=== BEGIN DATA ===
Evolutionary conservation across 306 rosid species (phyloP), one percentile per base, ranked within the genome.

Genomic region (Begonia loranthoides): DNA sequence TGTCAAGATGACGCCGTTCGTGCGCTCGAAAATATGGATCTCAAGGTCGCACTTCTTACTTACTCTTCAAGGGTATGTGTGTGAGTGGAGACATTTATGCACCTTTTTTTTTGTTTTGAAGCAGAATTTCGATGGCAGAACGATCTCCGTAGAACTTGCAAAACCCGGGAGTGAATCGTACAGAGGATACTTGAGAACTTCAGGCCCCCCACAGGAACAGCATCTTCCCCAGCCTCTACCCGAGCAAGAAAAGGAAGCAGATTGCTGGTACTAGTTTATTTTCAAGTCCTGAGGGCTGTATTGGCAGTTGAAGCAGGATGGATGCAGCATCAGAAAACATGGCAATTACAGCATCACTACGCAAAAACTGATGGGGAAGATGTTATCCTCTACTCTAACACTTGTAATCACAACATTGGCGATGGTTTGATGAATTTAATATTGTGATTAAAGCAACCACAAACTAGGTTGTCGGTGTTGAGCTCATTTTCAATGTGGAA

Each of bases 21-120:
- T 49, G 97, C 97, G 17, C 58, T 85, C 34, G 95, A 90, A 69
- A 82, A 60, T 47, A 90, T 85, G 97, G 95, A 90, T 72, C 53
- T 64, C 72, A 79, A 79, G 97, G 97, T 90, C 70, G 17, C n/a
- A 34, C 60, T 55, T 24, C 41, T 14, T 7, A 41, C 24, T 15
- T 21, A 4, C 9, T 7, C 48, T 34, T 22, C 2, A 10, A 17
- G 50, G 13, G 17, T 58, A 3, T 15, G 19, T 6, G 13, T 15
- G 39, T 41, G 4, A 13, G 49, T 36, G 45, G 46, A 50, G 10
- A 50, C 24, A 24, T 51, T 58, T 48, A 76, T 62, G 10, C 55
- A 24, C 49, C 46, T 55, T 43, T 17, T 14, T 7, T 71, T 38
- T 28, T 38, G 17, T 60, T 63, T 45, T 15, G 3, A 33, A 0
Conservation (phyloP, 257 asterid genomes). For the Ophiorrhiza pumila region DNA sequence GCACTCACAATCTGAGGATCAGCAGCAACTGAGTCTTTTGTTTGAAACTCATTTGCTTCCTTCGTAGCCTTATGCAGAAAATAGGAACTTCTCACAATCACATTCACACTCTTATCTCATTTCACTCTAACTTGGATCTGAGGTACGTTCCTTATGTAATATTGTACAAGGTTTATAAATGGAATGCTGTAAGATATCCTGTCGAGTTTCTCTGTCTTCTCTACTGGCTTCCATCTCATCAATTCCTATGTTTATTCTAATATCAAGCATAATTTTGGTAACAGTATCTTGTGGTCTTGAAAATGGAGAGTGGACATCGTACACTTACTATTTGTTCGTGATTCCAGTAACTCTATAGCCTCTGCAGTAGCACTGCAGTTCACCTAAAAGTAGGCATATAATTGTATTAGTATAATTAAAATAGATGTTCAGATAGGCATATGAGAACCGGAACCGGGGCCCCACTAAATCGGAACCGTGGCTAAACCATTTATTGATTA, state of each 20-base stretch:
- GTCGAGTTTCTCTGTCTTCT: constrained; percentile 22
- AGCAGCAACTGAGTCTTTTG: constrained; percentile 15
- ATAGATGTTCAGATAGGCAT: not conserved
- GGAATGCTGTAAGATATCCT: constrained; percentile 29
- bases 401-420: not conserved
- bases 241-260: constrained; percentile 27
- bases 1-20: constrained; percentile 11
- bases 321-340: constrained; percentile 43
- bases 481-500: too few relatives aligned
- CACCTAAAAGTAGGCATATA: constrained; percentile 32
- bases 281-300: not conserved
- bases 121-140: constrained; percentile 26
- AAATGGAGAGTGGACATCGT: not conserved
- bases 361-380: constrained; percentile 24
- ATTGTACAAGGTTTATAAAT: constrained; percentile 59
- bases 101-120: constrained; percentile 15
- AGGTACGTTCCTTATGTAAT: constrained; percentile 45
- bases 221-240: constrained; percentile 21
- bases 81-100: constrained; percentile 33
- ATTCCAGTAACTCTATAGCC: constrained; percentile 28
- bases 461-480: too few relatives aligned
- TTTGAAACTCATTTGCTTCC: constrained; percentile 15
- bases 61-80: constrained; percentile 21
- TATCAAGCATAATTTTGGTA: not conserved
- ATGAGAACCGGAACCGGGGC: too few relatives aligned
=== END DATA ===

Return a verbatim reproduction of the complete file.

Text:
Evolutionary conservation across 306 rosid species (phyloP), one percentile per base, ranked within the genome.

Genomic region (Begonia loranthoides): DNA sequence TGTCAAGATGACGCCGTTCGTGCGCTCGAAAATATGGATCTCAAGGTCGCACTTCTTACTTACTCTTCAAGGGTATGTGTGTGAGTGGAGACATTTATGCACCTTTTTTTTTGTTTTGAAGCAGAATTTCGATGGCAGAACGATCTCCGTAGAACTTGCAAAACCCGGGAGTGAATCGTACAGAGGATACTTGAGAACTTCAGGCCCCCCACAGGAACAGCATCTTCCCCAGCCTCTACCCGAGCAAGAAAAGGAAGCAGATTGCTGGTACTAGTTTATTTTCAAGTCCTGAGGGCTGTATTGGCAGTTGAAGCAGGATGGATGCAGCATCAGAAAACATGGCAATTACAGCATCACTACGCAAAAACTGATGGGGAAGATGTTATCCTCTACTCTAACACTTGTAATCACAACATTGGCGATGGTTTGATGAATTTAATATTGTGATTAAAGCAACCACAAACTAGGTTGTCGGTGTTGAGCTCATTTTCAATGTGGAA

Each of bases 21-120:
- T 49, G 97, C 97, G 17, C 58, T 85, C 34, G 95, A 90, A 69
- A 82, A 60, T 47, A 90, T 85, G 97, G 95, A 90, T 72, C 53
- T 64, C 72, A 79, A 79, G 97, G 97, T 90, C 70, G 17, C n/a
- A 34, C 60, T 55, T 24, C 41, T 14, T 7, A 41, C 24, T 15
- T 21, A 4, C 9, T 7, C 48, T 34, T 22, C 2, A 10, A 17
- G 50, G 13, G 17, T 58, A 3, T 15, G 19, T 6, G 13, T 15
- G 39, T 41, G 4, A 13, G 49, T 36, G 45, G 46, A 50, G 10
- A 50, C 24, A 24, T 51, T 58, T 48, A 76, T 62, G 10, C 55
- A 24, C 49, C 46, T 55, T 43, T 17, T 14, T 7, T 71, T 38
- T 28, T 38, G 17, T 60, T 63, T 45, T 15, G 3, A 33, A 0
Conservation (phyloP, 257 asterid genomes). For the Ophiorrhiza pumila region DNA sequence GCACTCACAATCTGAGGATCAGCAGCAACTGAGTCTTTTGTTTGAAACTCATTTGCTTCCTTCGTAGCCTTATGCAGAAAATAGGAACTTCTCACAATCACATTCACACTCTTATCTCATTTCACTCTAACTTGGATCTGAGGTACGTTCCTTATGTAATATTGTACAAGGTTTATAAATGGAATGCTGTAAGATATCCTGTCGAGTTTCTCTGTCTTCTCTACTGGCTTCCATCTCATCAATTCCTATGTTTATTCTAATATCAAGCATAATTTTGGTAACAGTATCTTGTGGTCTTGAAAATGGAGAGTGGACATCGTACACTTACTATTTGTTCGTGATTCCAGTAACTCTATAGCCTCTGCAGTAGCACTGCAGTTCACCTAAAAGTAGGCATATAATTGTATTAGTATAATTAAAATAGATGTTCAGATAGGCATATGAGAACCGGAACCGGGGCCCCACTAAATCGGAACCGTGGCTAAACCATTTATTGATTA, state of each 20-base stretch:
- GTCGAGTTTCTCTGTCTTCT: constrained; percentile 22
- AGCAGCAACTGAGTCTTTTG: constrained; percentile 15
- ATAGATGTTCAGATAGGCAT: not conserved
- GGAATGCTGTAAGATATCCT: constrained; percentile 29
- bases 401-420: not conserved
- bases 241-260: constrained; percentile 27
- bases 1-20: constrained; percentile 11
- bases 321-340: constrained; percentile 43
- bases 481-500: too few relatives aligned
- CACCTAAAAGTAGGCATATA: constrained; percentile 32
- bases 281-300: not conserved
- bases 121-140: constrained; percentile 26
- AAATGGAGAGTGGACATCGT: not conserved
- bases 361-380: constrained; percentile 24
- ATTGTACAAGGTTTATAAAT: constrained; percentile 59
- bases 101-120: constrained; percentile 15
- AGGTACGTTCCTTATGTAAT: constrained; percentile 45
- bases 221-240: constrained; percentile 21
- bases 81-100: constrained; percentile 33
- ATTCCAGTAACTCTATAGCC: constrained; percentile 28
- bases 461-480: too few relatives aligned
- TTTGAAACTCATTTGCTTCC: constrained; percentile 15
- bases 61-80: constrained; percentile 21
- TATCAAGCATAATTTTGGTA: not conserved
- ATGAGAACCGGAACCGGGGC: too few relatives aligned